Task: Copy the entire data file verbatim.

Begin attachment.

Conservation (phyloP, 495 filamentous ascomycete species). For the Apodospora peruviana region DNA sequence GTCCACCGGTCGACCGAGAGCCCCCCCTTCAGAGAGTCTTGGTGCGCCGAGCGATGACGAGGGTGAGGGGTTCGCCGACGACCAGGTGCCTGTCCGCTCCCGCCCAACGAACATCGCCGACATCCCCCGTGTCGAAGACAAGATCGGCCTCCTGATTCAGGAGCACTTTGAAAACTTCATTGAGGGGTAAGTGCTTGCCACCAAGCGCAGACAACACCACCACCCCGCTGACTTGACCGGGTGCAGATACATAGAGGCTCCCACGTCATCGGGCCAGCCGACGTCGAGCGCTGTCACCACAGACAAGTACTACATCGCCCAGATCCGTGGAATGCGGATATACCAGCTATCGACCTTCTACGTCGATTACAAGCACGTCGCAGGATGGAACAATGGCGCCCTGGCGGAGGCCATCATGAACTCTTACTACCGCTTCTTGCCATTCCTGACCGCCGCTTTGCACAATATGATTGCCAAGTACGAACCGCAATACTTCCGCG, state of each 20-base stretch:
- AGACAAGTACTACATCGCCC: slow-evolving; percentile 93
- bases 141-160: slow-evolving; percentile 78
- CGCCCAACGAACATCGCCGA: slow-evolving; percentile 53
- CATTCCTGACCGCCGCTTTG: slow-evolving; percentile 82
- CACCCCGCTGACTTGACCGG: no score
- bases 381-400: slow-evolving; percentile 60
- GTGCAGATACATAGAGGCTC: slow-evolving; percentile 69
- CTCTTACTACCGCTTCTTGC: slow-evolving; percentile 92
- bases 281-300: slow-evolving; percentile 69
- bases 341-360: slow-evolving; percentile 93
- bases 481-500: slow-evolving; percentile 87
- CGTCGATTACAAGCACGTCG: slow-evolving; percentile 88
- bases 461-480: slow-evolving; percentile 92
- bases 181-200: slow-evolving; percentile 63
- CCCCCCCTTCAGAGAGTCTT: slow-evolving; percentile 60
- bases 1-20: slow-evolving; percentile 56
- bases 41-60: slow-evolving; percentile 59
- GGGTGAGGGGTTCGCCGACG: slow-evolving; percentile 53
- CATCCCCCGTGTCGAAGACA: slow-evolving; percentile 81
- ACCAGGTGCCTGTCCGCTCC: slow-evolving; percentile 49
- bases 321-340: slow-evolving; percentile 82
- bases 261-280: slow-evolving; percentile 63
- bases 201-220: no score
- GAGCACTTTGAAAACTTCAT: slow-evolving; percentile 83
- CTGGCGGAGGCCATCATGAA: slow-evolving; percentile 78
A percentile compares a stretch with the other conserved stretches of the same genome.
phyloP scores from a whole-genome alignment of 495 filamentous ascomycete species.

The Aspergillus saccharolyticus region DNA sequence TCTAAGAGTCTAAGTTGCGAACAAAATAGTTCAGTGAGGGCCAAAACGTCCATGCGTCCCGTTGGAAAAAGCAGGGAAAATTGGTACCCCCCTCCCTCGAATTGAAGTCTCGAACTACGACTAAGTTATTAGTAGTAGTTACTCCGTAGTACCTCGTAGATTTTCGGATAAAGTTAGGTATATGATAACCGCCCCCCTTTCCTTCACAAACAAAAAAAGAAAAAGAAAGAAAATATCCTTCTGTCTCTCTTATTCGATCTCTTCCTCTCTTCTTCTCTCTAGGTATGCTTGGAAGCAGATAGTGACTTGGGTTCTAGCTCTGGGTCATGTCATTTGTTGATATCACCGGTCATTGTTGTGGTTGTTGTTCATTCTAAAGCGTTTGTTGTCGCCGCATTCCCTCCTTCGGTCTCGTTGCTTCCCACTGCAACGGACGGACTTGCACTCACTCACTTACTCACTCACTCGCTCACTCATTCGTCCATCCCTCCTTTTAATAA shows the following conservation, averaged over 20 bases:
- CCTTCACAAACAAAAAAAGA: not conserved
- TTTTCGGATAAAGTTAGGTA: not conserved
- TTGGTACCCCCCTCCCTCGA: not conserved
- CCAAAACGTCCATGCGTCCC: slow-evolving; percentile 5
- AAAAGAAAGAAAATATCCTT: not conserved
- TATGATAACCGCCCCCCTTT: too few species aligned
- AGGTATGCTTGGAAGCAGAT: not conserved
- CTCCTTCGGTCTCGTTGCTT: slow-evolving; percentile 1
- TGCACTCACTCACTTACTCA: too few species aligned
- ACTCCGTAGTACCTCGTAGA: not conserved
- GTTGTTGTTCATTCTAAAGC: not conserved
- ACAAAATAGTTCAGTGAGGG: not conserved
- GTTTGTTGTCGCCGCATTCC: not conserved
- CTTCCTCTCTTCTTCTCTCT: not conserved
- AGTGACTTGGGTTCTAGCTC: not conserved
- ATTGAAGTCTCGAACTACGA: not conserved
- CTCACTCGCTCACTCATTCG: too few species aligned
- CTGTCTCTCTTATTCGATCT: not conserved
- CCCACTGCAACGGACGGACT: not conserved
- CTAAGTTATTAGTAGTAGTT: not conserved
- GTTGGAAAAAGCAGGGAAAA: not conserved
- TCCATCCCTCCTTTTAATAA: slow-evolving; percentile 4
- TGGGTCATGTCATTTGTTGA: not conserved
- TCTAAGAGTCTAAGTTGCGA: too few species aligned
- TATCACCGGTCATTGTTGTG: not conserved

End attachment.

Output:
Conservation (phyloP, 495 filamentous ascomycete species). For the Apodospora peruviana region DNA sequence GTCCACCGGTCGACCGAGAGCCCCCCCTTCAGAGAGTCTTGGTGCGCCGAGCGATGACGAGGGTGAGGGGTTCGCCGACGACCAGGTGCCTGTCCGCTCCCGCCCAACGAACATCGCCGACATCCCCCGTGTCGAAGACAAGATCGGCCTCCTGATTCAGGAGCACTTTGAAAACTTCATTGAGGGGTAAGTGCTTGCCACCAAGCGCAGACAACACCACCACCCCGCTGACTTGACCGGGTGCAGATACATAGAGGCTCCCACGTCATCGGGCCAGCCGACGTCGAGCGCTGTCACCACAGACAAGTACTACATCGCCCAGATCCGTGGAATGCGGATATACCAGCTATCGACCTTCTACGTCGATTACAAGCACGTCGCAGGATGGAACAATGGCGCCCTGGCGGAGGCCATCATGAACTCTTACTACCGCTTCTTGCCATTCCTGACCGCCGCTTTGCACAATATGATTGCCAAGTACGAACCGCAATACTTCCGCG, state of each 20-base stretch:
- AGACAAGTACTACATCGCCC: slow-evolving; percentile 93
- bases 141-160: slow-evolving; percentile 78
- CGCCCAACGAACATCGCCGA: slow-evolving; percentile 53
- CATTCCTGACCGCCGCTTTG: slow-evolving; percentile 82
- CACCCCGCTGACTTGACCGG: no score
- bases 381-400: slow-evolving; percentile 60
- GTGCAGATACATAGAGGCTC: slow-evolving; percentile 69
- CTCTTACTACCGCTTCTTGC: slow-evolving; percentile 92
- bases 281-300: slow-evolving; percentile 69
- bases 341-360: slow-evolving; percentile 93
- bases 481-500: slow-evolving; percentile 87
- CGTCGATTACAAGCACGTCG: slow-evolving; percentile 88
- bases 461-480: slow-evolving; percentile 92
- bases 181-200: slow-evolving; percentile 63
- CCCCCCCTTCAGAGAGTCTT: slow-evolving; percentile 60
- bases 1-20: slow-evolving; percentile 56
- bases 41-60: slow-evolving; percentile 59
- GGGTGAGGGGTTCGCCGACG: slow-evolving; percentile 53
- CATCCCCCGTGTCGAAGACA: slow-evolving; percentile 81
- ACCAGGTGCCTGTCCGCTCC: slow-evolving; percentile 49
- bases 321-340: slow-evolving; percentile 82
- bases 261-280: slow-evolving; percentile 63
- bases 201-220: no score
- GAGCACTTTGAAAACTTCAT: slow-evolving; percentile 83
- CTGGCGGAGGCCATCATGAA: slow-evolving; percentile 78
A percentile compares a stretch with the other conserved stretches of the same genome.
phyloP scores from a whole-genome alignment of 495 filamentous ascomycete species.

The Aspergillus saccharolyticus region DNA sequence TCTAAGAGTCTAAGTTGCGAACAAAATAGTTCAGTGAGGGCCAAAACGTCCATGCGTCCCGTTGGAAAAAGCAGGGAAAATTGGTACCCCCCTCCCTCGAATTGAAGTCTCGAACTACGACTAAGTTATTAGTAGTAGTTACTCCGTAGTACCTCGTAGATTTTCGGATAAAGTTAGGTATATGATAACCGCCCCCCTTTCCTTCACAAACAAAAAAAGAAAAAGAAAGAAAATATCCTTCTGTCTCTCTTATTCGATCTCTTCCTCTCTTCTTCTCTCTAGGTATGCTTGGAAGCAGATAGTGACTTGGGTTCTAGCTCTGGGTCATGTCATTTGTTGATATCACCGGTCATTGTTGTGGTTGTTGTTCATTCTAAAGCGTTTGTTGTCGCCGCATTCCCTCCTTCGGTCTCGTTGCTTCCCACTGCAACGGACGGACTTGCACTCACTCACTTACTCACTCACTCGCTCACTCATTCGTCCATCCCTCCTTTTAATAA shows the following conservation, averaged over 20 bases:
- CCTTCACAAACAAAAAAAGA: not conserved
- TTTTCGGATAAAGTTAGGTA: not conserved
- TTGGTACCCCCCTCCCTCGA: not conserved
- CCAAAACGTCCATGCGTCCC: slow-evolving; percentile 5
- AAAAGAAAGAAAATATCCTT: not conserved
- TATGATAACCGCCCCCCTTT: too few species aligned
- AGGTATGCTTGGAAGCAGAT: not conserved
- CTCCTTCGGTCTCGTTGCTT: slow-evolving; percentile 1
- TGCACTCACTCACTTACTCA: too few species aligned
- ACTCCGTAGTACCTCGTAGA: not conserved
- GTTGTTGTTCATTCTAAAGC: not conserved
- ACAAAATAGTTCAGTGAGGG: not conserved
- GTTTGTTGTCGCCGCATTCC: not conserved
- CTTCCTCTCTTCTTCTCTCT: not conserved
- AGTGACTTGGGTTCTAGCTC: not conserved
- ATTGAAGTCTCGAACTACGA: not conserved
- CTCACTCGCTCACTCATTCG: too few species aligned
- CTGTCTCTCTTATTCGATCT: not conserved
- CCCACTGCAACGGACGGACT: not conserved
- CTAAGTTATTAGTAGTAGTT: not conserved
- GTTGGAAAAAGCAGGGAAAA: not conserved
- TCCATCCCTCCTTTTAATAA: slow-evolving; percentile 4
- TGGGTCATGTCATTTGTTGA: not conserved
- TCTAAGAGTCTAAGTTGCGA: too few species aligned
- TATCACCGGTCATTGTTGTG: not conserved